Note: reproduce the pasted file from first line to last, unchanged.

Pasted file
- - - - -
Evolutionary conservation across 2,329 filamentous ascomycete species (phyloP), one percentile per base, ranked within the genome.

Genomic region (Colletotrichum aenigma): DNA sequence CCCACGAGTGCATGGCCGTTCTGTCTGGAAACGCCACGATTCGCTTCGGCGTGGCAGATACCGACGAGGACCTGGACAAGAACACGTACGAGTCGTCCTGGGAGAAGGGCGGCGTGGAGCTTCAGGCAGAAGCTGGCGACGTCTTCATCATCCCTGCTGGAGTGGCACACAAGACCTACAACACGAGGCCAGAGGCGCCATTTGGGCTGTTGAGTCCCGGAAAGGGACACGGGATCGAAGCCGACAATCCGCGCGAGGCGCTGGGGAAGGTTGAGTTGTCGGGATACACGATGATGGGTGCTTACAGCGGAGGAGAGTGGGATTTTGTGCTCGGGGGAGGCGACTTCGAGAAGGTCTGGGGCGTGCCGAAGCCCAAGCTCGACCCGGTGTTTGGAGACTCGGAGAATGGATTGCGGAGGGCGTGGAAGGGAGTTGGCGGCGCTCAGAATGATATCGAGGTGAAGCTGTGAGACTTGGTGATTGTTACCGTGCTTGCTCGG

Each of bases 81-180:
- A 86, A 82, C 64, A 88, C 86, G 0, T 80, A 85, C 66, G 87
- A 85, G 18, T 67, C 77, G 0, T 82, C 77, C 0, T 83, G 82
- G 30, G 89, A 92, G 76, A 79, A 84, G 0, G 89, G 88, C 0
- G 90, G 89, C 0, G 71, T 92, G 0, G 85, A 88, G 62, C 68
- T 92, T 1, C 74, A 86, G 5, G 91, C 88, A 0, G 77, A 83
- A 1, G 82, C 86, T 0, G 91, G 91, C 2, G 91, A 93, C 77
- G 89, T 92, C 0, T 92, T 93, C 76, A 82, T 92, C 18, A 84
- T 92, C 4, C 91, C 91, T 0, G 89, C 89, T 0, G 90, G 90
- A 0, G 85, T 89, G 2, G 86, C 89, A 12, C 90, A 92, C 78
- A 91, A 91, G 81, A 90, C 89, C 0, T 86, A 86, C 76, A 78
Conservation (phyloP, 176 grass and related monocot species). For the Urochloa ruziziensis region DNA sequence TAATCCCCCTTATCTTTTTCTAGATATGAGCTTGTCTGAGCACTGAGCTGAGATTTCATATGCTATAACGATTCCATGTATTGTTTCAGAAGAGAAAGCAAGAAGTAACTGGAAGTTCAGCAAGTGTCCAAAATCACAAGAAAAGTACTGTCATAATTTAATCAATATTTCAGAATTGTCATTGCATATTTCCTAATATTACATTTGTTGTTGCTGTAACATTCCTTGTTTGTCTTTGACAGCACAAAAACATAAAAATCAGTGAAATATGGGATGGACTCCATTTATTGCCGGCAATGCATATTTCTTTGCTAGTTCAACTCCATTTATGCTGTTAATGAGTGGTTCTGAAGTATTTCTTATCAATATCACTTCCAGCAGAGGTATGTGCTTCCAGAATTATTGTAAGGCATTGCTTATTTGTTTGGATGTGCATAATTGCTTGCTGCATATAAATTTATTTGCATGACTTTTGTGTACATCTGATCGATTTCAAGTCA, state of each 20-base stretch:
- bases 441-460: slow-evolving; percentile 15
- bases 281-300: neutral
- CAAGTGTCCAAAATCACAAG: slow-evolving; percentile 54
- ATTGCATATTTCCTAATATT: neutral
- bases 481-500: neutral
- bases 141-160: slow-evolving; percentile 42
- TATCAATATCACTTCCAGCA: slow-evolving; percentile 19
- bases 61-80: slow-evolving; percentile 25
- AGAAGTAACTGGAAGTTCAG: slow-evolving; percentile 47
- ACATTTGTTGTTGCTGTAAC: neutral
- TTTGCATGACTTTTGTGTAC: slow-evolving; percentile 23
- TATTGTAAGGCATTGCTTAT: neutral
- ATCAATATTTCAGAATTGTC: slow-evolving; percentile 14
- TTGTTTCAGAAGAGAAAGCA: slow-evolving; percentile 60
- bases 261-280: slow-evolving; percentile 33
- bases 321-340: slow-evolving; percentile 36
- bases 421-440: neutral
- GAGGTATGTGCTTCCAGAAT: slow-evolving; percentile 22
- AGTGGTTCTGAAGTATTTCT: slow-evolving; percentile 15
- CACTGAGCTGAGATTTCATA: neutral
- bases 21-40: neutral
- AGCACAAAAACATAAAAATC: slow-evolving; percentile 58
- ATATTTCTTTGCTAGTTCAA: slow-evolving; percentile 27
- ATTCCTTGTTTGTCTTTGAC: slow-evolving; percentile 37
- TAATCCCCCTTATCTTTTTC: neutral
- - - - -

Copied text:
Evolutionary conservation across 2,329 filamentous ascomycete species (phyloP), one percentile per base, ranked within the genome.

Genomic region (Colletotrichum aenigma): DNA sequence CCCACGAGTGCATGGCCGTTCTGTCTGGAAACGCCACGATTCGCTTCGGCGTGGCAGATACCGACGAGGACCTGGACAAGAACACGTACGAGTCGTCCTGGGAGAAGGGCGGCGTGGAGCTTCAGGCAGAAGCTGGCGACGTCTTCATCATCCCTGCTGGAGTGGCACACAAGACCTACAACACGAGGCCAGAGGCGCCATTTGGGCTGTTGAGTCCCGGAAAGGGACACGGGATCGAAGCCGACAATCCGCGCGAGGCGCTGGGGAAGGTTGAGTTGTCGGGATACACGATGATGGGTGCTTACAGCGGAGGAGAGTGGGATTTTGTGCTCGGGGGAGGCGACTTCGAGAAGGTCTGGGGCGTGCCGAAGCCCAAGCTCGACCCGGTGTTTGGAGACTCGGAGAATGGATTGCGGAGGGCGTGGAAGGGAGTTGGCGGCGCTCAGAATGATATCGAGGTGAAGCTGTGAGACTTGGTGATTGTTACCGTGCTTGCTCGG

Each of bases 81-180:
- A 86, A 82, C 64, A 88, C 86, G 0, T 80, A 85, C 66, G 87
- A 85, G 18, T 67, C 77, G 0, T 82, C 77, C 0, T 83, G 82
- G 30, G 89, A 92, G 76, A 79, A 84, G 0, G 89, G 88, C 0
- G 90, G 89, C 0, G 71, T 92, G 0, G 85, A 88, G 62, C 68
- T 92, T 1, C 74, A 86, G 5, G 91, C 88, A 0, G 77, A 83
- A 1, G 82, C 86, T 0, G 91, G 91, C 2, G 91, A 93, C 77
- G 89, T 92, C 0, T 92, T 93, C 76, A 82, T 92, C 18, A 84
- T 92, C 4, C 91, C 91, T 0, G 89, C 89, T 0, G 90, G 90
- A 0, G 85, T 89, G 2, G 86, C 89, A 12, C 90, A 92, C 78
- A 91, A 91, G 81, A 90, C 89, C 0, T 86, A 86, C 76, A 78
Conservation (phyloP, 176 grass and related monocot species). For the Urochloa ruziziensis region DNA sequence TAATCCCCCTTATCTTTTTCTAGATATGAGCTTGTCTGAGCACTGAGCTGAGATTTCATATGCTATAACGATTCCATGTATTGTTTCAGAAGAGAAAGCAAGAAGTAACTGGAAGTTCAGCAAGTGTCCAAAATCACAAGAAAAGTACTGTCATAATTTAATCAATATTTCAGAATTGTCATTGCATATTTCCTAATATTACATTTGTTGTTGCTGTAACATTCCTTGTTTGTCTTTGACAGCACAAAAACATAAAAATCAGTGAAATATGGGATGGACTCCATTTATTGCCGGCAATGCATATTTCTTTGCTAGTTCAACTCCATTTATGCTGTTAATGAGTGGTTCTGAAGTATTTCTTATCAATATCACTTCCAGCAGAGGTATGTGCTTCCAGAATTATTGTAAGGCATTGCTTATTTGTTTGGATGTGCATAATTGCTTGCTGCATATAAATTTATTTGCATGACTTTTGTGTACATCTGATCGATTTCAAGTCA, state of each 20-base stretch:
- bases 441-460: slow-evolving; percentile 15
- bases 281-300: neutral
- CAAGTGTCCAAAATCACAAG: slow-evolving; percentile 54
- ATTGCATATTTCCTAATATT: neutral
- bases 481-500: neutral
- bases 141-160: slow-evolving; percentile 42
- TATCAATATCACTTCCAGCA: slow-evolving; percentile 19
- bases 61-80: slow-evolving; percentile 25
- AGAAGTAACTGGAAGTTCAG: slow-evolving; percentile 47
- ACATTTGTTGTTGCTGTAAC: neutral
- TTTGCATGACTTTTGTGTAC: slow-evolving; percentile 23
- TATTGTAAGGCATTGCTTAT: neutral
- ATCAATATTTCAGAATTGTC: slow-evolving; percentile 14
- TTGTTTCAGAAGAGAAAGCA: slow-evolving; percentile 60
- bases 261-280: slow-evolving; percentile 33
- bases 321-340: slow-evolving; percentile 36
- bases 421-440: neutral
- GAGGTATGTGCTTCCAGAAT: slow-evolving; percentile 22
- AGTGGTTCTGAAGTATTTCT: slow-evolving; percentile 15
- CACTGAGCTGAGATTTCATA: neutral
- bases 21-40: neutral
- AGCACAAAAACATAAAAATC: slow-evolving; percentile 58
- ATATTTCTTTGCTAGTTCAA: slow-evolving; percentile 27
- ATTCCTTGTTTGTCTTTGAC: slow-evolving; percentile 37
- TAATCCCCCTTATCTTTTTC: neutral